5 November 2021: Leeward starts building out 10GW First Solar portfolio with California solar-plus-storage project
Developer Leeward Renewable Energy has started construction on a 100MW solar PV plant paired with a 20MW / 50MWh battery energy storage system (BESS) in California.
Enjoy 12 months of exclusive analysis
- Regular insight and analysis of the industry’s biggest developments
- In-depth interviews with the industry’s leading figures
- Annual digital subscription to the PV Tech Power journal
- Discounts on Solar Media’s portfolio of events, in-person and virtual
Or continue reading this article for free
The Rabbitrush Solar project is in California’s Kern County, a hotbed for large-scale renewable energy facilities, as well as where much of the state’s fossil fuel extraction industry is based. Rabbitrush is expected to bring 300 unionised jobs to the area during construction as well as creating some long-term operations employees.
The project is the first to begin construction in Leeward’s 10GW portfolio of PV projects in development that it purchased from vertically-integrated solar company First Solar at the beginning of this year. The power plant will use First Solar’s thin-film solar modules, manufactured in the US.
Construction has started through Leeward’s engineering, procurement and construction (EPC) contractor, McCarthy Building Companies. Off-takers for the project’s energy are two California community choice aggregator (CCA) energy suppliers, Central Coast Community Energy (CCCE) and Silicon Valley Clean Energy (SVCE) under 15-year power purchase agreements (PPAs).
CCAs are rapidly becoming prolific signees of PPAs with renewable developers in California, including many solar-plus-storage project contracts. This includes their share of a 11.5GW energy resources buildout required by California legislature by 2026.
Leeward itself just announced in October another 15-year PPA deal with CCA Valley Clean Energy for a 72MW PV plant with 36MW / 144MWh of battery storage.
Rabbitrush’s construction will be completed by the end of July 2022 and commercial operation is expected to begin by the end of August next year.
5 November 2021: Utility Alliant Energy to acquire Iowa solar-plus-storage plant from NextEra
Public utility holding company Alliant Energy intends to acquire a large-scale solar-plus-storage project in development by NextEra Energy Resources in Iowa.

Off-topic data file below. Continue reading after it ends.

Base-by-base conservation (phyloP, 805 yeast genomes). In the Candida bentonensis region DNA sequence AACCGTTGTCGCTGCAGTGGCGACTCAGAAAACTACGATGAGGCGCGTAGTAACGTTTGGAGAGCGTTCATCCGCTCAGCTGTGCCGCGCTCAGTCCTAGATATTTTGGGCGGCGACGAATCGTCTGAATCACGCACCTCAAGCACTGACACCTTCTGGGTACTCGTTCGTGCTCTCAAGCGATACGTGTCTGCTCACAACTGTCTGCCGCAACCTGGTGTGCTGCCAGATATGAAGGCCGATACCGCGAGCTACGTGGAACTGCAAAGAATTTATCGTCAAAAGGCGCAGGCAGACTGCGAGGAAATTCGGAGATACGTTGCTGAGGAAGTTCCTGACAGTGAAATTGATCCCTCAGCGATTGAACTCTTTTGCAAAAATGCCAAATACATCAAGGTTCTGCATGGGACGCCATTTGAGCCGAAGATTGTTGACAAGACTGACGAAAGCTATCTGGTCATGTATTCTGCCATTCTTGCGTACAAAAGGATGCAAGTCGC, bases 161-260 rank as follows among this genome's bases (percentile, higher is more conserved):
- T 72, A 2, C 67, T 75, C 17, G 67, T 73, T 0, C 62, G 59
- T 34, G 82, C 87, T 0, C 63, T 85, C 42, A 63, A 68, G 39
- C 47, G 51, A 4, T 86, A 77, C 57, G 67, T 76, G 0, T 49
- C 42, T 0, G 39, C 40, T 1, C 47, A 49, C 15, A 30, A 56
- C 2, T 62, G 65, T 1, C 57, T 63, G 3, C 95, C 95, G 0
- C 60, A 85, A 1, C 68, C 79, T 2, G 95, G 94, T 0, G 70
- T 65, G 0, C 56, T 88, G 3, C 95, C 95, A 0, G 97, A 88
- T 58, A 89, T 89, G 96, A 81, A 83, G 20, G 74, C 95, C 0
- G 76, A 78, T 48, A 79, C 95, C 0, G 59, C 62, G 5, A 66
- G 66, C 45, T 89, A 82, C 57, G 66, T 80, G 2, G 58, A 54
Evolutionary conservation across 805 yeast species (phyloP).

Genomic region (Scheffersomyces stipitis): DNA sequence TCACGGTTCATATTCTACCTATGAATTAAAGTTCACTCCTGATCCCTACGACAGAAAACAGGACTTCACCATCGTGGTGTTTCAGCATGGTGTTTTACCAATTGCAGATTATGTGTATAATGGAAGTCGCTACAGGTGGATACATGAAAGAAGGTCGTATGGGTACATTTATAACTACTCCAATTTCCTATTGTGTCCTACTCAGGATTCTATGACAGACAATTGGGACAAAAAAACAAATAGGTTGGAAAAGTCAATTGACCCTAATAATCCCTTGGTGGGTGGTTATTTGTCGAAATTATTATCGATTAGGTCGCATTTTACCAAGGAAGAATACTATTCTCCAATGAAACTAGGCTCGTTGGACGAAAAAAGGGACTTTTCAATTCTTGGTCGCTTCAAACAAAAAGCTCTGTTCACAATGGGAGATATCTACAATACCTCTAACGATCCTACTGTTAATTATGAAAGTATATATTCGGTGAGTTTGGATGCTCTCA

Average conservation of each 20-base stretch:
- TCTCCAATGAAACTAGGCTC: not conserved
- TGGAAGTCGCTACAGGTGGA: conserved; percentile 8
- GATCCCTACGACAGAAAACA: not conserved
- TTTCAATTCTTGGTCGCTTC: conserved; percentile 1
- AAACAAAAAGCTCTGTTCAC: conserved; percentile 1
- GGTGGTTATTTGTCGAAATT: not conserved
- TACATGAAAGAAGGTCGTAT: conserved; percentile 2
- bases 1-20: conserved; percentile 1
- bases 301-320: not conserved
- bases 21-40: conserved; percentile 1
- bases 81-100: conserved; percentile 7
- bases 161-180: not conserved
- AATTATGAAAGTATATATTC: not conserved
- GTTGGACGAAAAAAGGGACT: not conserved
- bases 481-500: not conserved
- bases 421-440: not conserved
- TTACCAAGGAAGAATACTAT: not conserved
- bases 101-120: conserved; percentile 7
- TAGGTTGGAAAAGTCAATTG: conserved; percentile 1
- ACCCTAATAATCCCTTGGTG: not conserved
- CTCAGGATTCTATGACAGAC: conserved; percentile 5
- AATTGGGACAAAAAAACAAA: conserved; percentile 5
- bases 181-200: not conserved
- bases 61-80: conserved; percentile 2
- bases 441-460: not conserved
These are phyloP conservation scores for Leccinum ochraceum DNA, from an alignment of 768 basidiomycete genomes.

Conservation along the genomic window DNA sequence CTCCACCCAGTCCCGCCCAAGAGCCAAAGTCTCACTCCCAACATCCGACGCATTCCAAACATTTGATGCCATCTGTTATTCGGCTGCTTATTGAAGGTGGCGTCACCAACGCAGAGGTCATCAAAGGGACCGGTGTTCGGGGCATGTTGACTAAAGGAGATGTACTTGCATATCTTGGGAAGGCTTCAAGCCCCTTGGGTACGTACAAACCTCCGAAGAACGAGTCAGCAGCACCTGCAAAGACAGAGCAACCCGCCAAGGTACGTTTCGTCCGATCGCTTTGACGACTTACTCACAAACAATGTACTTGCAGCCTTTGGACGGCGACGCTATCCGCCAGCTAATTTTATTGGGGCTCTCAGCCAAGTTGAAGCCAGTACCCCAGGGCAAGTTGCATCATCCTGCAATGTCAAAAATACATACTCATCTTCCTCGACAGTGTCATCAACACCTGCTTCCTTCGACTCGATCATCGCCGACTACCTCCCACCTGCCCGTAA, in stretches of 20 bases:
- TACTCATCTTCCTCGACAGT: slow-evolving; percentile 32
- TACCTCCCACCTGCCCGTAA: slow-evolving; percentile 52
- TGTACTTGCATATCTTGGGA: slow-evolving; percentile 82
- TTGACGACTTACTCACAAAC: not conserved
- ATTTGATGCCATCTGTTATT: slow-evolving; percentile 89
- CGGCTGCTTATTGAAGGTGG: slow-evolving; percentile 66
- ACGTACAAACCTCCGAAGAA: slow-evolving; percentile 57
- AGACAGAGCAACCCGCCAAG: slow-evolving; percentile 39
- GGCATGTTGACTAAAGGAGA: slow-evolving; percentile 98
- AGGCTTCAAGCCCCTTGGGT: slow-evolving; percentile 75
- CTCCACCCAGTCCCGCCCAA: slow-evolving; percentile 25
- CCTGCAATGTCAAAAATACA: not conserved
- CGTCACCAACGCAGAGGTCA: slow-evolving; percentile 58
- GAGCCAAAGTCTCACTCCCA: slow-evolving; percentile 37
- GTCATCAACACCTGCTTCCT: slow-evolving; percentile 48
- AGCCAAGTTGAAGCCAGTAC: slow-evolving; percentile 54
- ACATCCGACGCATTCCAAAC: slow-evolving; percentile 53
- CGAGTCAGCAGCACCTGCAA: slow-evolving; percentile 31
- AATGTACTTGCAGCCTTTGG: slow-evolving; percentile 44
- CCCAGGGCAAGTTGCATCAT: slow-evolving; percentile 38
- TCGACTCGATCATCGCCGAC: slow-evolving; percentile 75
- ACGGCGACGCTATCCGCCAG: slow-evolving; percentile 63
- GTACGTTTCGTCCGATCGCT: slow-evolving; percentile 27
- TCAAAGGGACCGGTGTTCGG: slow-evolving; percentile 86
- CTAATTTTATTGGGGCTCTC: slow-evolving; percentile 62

Alliant is planning to reach close to 50% renewable generation in the midwestern US state by 2025. To do so, its 1,300MW of existing wind resources will be paired with 400MW of utility-scale solar PV, as detailed by the company in its ‘Clean energy blueprint in Iowa’.
The first tranche of this solar procurement will be the acquisition of 200MW of solar energy and 75MW of battery storage from NextEra’s Duane Arnold Solar Project the renewable generation company is seeking to develop and construct in Iowa’s Linn County.
Made up of two phases, a 50MW solar PV plant and a 150MW solar PV and 75MW, four-hour battery system (300MWh), the facility is scheduled to begin operations by the end of 2024. It will be at what used to be the Duane Arnold nuclear power plant and grid connection and power transmission infrastructure is already at the site.
Alliant said it has filed its plan to acquire to own and operate the Duane Arnold Solar Project with the Iowa Utilities Board. The project will create up to 200 new construction jobs and create up to US$260 million economic value for the state, including US$150 million for Linn County. The utility will file plans to procure the remaining 200MW of solar at a later date.
5 November 2021: Former Greensmith CEO joins gravity storage startup’s new solutions division
Gravity and kinetic energy storage startup Energy Vault has hired John Jung, the former CEO and president of Greensmith Energy, to lead its new Energy Vault Solutions (EVS) division.
Switzerland-headquartered Energy Vault, which is developing technology based on listing, lowering and swimming giant weights from high towers to store and release energy, is targeting public listing through a special purpose acquisition company (SPAC) merger.
It said yesterday that EVS will be a provider of a technology neutral energy storage management and integration platform, using artificial intelligence (AI) and software optimisation algorithms to enable the integration of flexible energy assets and allow them to be dispatched as required.
As CEO and president of Greensmith Energy until its acquisition by Wärtsilä in 2017, John Jung oversaw a California-headquartered turnkey energy storage system integrator company which focused heavily on its software platforms.
A pioneer of large-scale battery storage, particularly in key US markets like California and Texas, Greensmith created the Greensmith Energy Management Software (GEMS) platform, which was part a major part of the appeal for Wärtsilä, similarly allowing energy storage systems — and energy assets of all kinds — to be optimised in both their technical as well as market-facing operation.
“In addition to our proprietary gravity energy storage technology, Energy Vault Solutions will enable us to address the market need for energy management software solutions capable of orchestrating both generation and storage assets,” Energy Vault CEO Robert Piconi said.
“I am delighted to join Energy Vault and lead Energy Vault Solutions to bring to market a best-in-class energy storage management and integration platform that maximises customers’ economic return during the transition to a carbon free grid,” John Jung said.
“Our software platform is designed to serve as a front-end of any energy system and our data analytics layer supports both internal and external opportunities to control, optimise and manage assets – and deliver long-term value to our customers.”